Ethnicity is one of the most compelling and modern ways in which people – in the midst of considerable global and local uncertainty – imagine and narrate themselves. This workshop will take an anthropological look at both the modernity and the compulsions of ethnic allegiance, and ask why struggles over ethnic identity so frequently are violent. Our questions will be both historical – how, why, and when did people come to think of themselves as possessing different ethnic identities – and contemporary – how are these identities lived, understood, narrated, and transformed, and what is the consequence of such ethnicization?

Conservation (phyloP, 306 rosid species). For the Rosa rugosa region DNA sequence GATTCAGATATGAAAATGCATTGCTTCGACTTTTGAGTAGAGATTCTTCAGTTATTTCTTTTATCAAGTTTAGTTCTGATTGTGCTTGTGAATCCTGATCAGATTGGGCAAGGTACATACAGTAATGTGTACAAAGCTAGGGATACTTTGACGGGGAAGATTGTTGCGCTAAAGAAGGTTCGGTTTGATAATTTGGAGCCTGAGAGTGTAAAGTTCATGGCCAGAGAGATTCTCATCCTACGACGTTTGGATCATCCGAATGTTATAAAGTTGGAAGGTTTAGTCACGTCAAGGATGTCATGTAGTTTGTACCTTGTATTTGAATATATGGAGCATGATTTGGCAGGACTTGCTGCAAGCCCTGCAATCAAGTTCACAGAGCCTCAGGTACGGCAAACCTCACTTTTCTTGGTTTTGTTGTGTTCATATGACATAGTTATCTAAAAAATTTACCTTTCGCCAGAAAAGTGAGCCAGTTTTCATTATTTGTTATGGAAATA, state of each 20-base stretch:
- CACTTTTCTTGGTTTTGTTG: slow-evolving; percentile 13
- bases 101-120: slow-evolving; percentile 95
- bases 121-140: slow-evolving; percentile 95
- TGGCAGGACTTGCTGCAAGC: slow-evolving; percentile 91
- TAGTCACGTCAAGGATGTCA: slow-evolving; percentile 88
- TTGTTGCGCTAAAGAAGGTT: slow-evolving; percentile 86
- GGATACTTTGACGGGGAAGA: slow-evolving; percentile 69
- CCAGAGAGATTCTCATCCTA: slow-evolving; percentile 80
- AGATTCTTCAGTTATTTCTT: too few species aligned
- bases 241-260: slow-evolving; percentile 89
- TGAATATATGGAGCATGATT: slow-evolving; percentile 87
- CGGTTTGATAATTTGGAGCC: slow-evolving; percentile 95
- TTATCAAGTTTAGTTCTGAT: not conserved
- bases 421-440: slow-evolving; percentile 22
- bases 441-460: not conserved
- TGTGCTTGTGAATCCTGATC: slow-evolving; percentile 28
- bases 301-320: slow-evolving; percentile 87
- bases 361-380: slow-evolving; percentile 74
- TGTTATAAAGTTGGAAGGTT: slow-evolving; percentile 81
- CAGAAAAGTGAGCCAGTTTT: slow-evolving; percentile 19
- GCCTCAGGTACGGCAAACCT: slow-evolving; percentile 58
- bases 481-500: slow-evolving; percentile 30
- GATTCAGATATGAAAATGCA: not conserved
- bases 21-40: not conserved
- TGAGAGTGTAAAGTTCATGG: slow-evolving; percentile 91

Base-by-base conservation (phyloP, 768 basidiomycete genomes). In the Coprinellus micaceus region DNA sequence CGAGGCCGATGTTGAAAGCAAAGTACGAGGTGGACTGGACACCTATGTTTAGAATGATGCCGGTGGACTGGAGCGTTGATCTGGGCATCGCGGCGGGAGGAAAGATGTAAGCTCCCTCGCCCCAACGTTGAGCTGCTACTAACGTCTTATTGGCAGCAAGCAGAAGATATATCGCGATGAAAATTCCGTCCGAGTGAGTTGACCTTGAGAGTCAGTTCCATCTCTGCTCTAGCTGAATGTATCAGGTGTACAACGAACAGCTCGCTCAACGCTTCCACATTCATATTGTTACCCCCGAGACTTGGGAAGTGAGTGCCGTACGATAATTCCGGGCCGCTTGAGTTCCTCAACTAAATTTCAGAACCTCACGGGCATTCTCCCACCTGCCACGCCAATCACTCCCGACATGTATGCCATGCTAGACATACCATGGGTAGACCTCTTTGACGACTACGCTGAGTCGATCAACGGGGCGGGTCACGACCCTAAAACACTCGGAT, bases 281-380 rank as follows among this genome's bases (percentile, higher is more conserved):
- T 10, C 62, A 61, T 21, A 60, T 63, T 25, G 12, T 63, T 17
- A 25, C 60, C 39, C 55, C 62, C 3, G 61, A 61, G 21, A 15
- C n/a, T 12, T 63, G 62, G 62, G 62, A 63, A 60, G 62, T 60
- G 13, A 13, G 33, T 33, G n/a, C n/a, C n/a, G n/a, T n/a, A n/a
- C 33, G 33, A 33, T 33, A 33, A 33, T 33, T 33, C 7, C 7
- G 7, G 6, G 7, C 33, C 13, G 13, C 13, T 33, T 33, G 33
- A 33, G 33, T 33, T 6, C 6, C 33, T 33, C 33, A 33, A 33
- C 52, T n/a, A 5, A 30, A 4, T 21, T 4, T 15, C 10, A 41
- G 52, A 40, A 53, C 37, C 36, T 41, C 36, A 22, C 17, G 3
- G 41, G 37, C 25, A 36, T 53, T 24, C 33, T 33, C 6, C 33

We will discuss anthropological perspectives which ask how people themselves locally narrate and act upon their experiences and histories. Through this we will approach some of the much broader and yet everyday questions that many of us around the world face: how do we relate to ourselves and to those we define as others; and how do we live through and after profound violence?